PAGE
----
When Parents in Education, the parent group at Pleasant Valley Christian School in Camarillo, Calif., chose Safari Night as the theme for its annual science night, they tapped into a schoolwide passion for Africa they didn’t realize existed.

As a result, students learned what a typical African classroom looks like, how animal tracking helps protect endangered species, and that some types of bugs are not just edible—they taste pretty good.

Safari Night is PTO Today’s 2012 Parent Group of the Year winner for Outstanding Family Event. The event went far beyond science education. “There was a science, cultural, and missionary aspect to the program,” says Amy Borgman, PIE secretary.

Borgman was inspired by a family vacation at Walt Disney World to propose an African-theme event. She saw how much her kids enjoyed participating in activities at the Animal Kingdom Lodge. For each activity her children completed, they received a bead. Her kids were so excited about earning beads, in fact, that they didn’t want to go to the theme park.

For Pleasant Valley’s Safari Night, volunteers adapted the bead idea. Students collected beads at each learning station, then strung the beads on twine to make a keepsake bracelet.

With just 240 students in grades K-8 at the school, the parent group needed a lot of volunteers to pull off the event. Fortunately, many of the school’s families had personal connections to Africa.

“Africa is near and dear to so many of our families,” Borgman says. “Whether it was because of ancestry, mission trips, vacations, or just interest in the area, we had parents who had never been involved in PIE projects asking to participate.”

During a planning meeting, organizers came up with 10-plus learning stations with interesting activities for kids of all ages that would reflect Africa’s diversity. The goal for each station was authenticity, which the group achieved through research as well as by drawing from personal experiences.

Students rotated stations every 15 minutes. Instructors imparted lessons with passion, and that energized parents and children to want to learn more.

In one classroom, a former missionary replicated a classroom in Africa by setting up a makeshift blackboard and long benches for children to sit on. Then he talked about his experiences teaching in Africa and overcoming the language barrier.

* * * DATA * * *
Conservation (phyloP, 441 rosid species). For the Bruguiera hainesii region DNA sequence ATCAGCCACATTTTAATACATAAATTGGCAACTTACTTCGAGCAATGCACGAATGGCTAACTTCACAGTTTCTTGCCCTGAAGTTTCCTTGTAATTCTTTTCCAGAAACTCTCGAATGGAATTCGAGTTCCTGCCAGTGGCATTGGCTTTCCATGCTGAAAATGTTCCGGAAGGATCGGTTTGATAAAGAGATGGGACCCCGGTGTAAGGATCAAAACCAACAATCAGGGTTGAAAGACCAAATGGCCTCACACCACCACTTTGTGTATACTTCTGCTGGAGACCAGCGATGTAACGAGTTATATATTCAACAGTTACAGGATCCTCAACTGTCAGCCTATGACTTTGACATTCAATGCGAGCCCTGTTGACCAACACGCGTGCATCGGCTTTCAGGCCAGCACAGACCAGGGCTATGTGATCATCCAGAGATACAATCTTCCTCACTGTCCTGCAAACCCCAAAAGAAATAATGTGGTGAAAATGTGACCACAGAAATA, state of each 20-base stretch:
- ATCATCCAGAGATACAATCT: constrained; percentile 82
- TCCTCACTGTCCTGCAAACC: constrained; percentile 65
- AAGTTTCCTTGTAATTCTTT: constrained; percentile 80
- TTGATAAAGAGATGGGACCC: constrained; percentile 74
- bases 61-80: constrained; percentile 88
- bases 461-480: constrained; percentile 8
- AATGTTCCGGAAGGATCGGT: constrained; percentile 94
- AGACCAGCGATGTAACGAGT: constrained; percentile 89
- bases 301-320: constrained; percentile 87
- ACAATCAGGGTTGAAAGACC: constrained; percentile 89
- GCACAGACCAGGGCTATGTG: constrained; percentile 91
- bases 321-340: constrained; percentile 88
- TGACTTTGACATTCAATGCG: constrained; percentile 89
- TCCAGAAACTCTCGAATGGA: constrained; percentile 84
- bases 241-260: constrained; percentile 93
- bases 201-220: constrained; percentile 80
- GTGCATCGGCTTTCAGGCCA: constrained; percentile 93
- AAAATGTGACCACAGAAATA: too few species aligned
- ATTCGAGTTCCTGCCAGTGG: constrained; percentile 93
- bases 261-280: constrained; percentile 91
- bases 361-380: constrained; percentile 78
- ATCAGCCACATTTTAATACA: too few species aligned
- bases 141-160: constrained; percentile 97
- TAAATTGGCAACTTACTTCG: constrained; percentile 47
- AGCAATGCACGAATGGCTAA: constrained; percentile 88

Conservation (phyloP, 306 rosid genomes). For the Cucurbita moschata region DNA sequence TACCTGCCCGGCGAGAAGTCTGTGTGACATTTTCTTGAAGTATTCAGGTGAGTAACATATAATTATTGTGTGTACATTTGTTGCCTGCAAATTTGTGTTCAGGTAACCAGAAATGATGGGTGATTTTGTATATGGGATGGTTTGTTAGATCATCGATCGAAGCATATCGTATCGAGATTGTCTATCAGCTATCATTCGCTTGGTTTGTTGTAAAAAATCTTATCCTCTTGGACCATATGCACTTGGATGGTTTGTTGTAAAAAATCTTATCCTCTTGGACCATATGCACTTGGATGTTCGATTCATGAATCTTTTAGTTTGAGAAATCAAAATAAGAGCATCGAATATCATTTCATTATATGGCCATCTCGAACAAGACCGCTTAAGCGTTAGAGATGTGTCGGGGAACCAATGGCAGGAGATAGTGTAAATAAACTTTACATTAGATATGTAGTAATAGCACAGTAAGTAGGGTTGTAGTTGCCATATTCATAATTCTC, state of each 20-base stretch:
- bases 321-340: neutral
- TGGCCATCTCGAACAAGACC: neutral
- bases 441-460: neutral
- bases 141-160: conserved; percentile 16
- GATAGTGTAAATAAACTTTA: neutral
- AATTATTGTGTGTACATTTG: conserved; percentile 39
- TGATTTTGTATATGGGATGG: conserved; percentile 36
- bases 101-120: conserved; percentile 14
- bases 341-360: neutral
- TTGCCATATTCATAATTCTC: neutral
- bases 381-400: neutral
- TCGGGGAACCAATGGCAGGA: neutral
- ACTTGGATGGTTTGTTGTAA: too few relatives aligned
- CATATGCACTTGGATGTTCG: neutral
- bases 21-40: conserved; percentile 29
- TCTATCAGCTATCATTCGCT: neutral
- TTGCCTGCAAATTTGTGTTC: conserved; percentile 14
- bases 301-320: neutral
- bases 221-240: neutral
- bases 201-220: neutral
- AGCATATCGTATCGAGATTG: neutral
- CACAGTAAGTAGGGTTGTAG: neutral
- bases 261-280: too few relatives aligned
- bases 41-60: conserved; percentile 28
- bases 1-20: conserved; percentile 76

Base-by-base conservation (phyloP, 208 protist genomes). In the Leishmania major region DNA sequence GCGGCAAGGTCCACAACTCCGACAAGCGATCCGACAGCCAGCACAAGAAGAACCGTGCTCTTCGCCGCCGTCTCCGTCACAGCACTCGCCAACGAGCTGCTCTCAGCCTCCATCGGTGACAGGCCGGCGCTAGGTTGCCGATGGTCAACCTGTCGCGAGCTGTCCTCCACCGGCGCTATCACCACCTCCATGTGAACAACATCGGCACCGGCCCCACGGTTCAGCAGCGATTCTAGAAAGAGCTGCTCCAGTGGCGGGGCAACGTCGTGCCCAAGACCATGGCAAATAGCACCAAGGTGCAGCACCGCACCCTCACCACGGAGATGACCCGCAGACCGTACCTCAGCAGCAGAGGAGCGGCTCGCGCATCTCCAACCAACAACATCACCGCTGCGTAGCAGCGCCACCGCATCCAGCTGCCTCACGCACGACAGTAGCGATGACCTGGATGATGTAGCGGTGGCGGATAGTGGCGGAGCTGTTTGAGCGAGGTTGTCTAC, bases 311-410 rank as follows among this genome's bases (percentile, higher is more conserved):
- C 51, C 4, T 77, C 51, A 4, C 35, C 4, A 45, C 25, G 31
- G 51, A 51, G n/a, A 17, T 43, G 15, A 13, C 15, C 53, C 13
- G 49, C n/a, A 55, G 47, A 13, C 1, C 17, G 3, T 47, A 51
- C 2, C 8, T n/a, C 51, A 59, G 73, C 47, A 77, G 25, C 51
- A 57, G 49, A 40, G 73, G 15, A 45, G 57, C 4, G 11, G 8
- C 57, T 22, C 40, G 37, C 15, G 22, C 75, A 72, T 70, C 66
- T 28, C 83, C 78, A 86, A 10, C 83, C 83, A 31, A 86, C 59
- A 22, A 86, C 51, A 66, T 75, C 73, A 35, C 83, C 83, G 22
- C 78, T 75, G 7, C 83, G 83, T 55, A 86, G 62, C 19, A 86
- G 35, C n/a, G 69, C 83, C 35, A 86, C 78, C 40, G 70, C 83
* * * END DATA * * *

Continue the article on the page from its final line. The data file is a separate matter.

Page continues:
At a second station, kids had henna designs painted on their arms to represent the many types
of body art found throughout Africa. And at yet another, students rolled out dough with soda bottles to demonstrate how innovative people can be when faced with limited resources.

The most popular station gave students the opportunity to eat bugs. “Ants and crickets were a favorite delicacy that evening,” Borgman says. The station volunteer feared a potential gross-out factor, but research revealed that 80 percent of the world’s population enjoys eating bugs. “We’re the weird ones, not them,” Borgman says, adding that most kids were game to taste the insects.

Students also loved learning about animal tracking. They headed outside with helmets, flashlights, and GPS trackers with the coordinates of where to find their “endangered” stuffed animal. The darker it got, the harder kids had to work to find the animals. As part of the learning station, students discussed why it’s important to protect endangered species.

After an hour and a half of traveling through stations, the event shifted into the chapel where a troupe of African dancers and musicians entertained the crowd. Some parents and students went on stage and learned a dance that told a story. “Everyone left the dance assembly in a happy, joyful mood that helped cement friendships and relationships in a very short time,” Borgman says. “The ability to sneak in learning while our children and families were having such a blast was our greatest achievement.”

Overall, organizers were thrilled that the event turned out to be so much fun and so educational. Expenses amounted to $1,338, which they were able to cover without much trouble, and the influx of new volunteers made the preparation process easy.

The initial brainstorming meeting took only an hour. The second meeting focused on assigning stations. And at the third meeting, volunteers ran through their presentations. “Everyone knew what they were supposed to do,” Borgman says. “We were off and running for the night.”

Jaime Mitchell, PIE president, helped a parent set up his station with photos and artifacts from his travels to Africa. She was amazed at how rapt attendees were at the presentation, which hit on different points for each group of students.

“This was one of my favorite events we have experienced since we have been at this school,” Mitchell says, adding that her daughter still wears the bracelet she made. “It’s great to have something tangible at the end of the night, something they can keep to remember such a wonderful event.” 


Planning an All-Ages Event

Creating a single event for little kids, tweens, and young teens can be a challenge. At Pleasant Valley Christian School, the safari theme proved ideal for engaging kids in kindergarten all the way through grade 8.

The appropriate age group for each activity was posted on the door.

Younger children were given simple hands-on activities they could do without getting frustrated. They made their own drums out of empty containers as well as animals out of pipe cleaners.

Tweens and teens took part in activities like using GPS devices to find stuffed animals hidden outdoors.

Some activities had a cool factor that attracted older kids, such as bug eating and henna designs.

Every station had something for younger kids. For example, in one game called “The Sounds of Africa,” a sound was played and participants had to guess what it was. The rules were simple enough for small children, but the game was also challenging for older kids.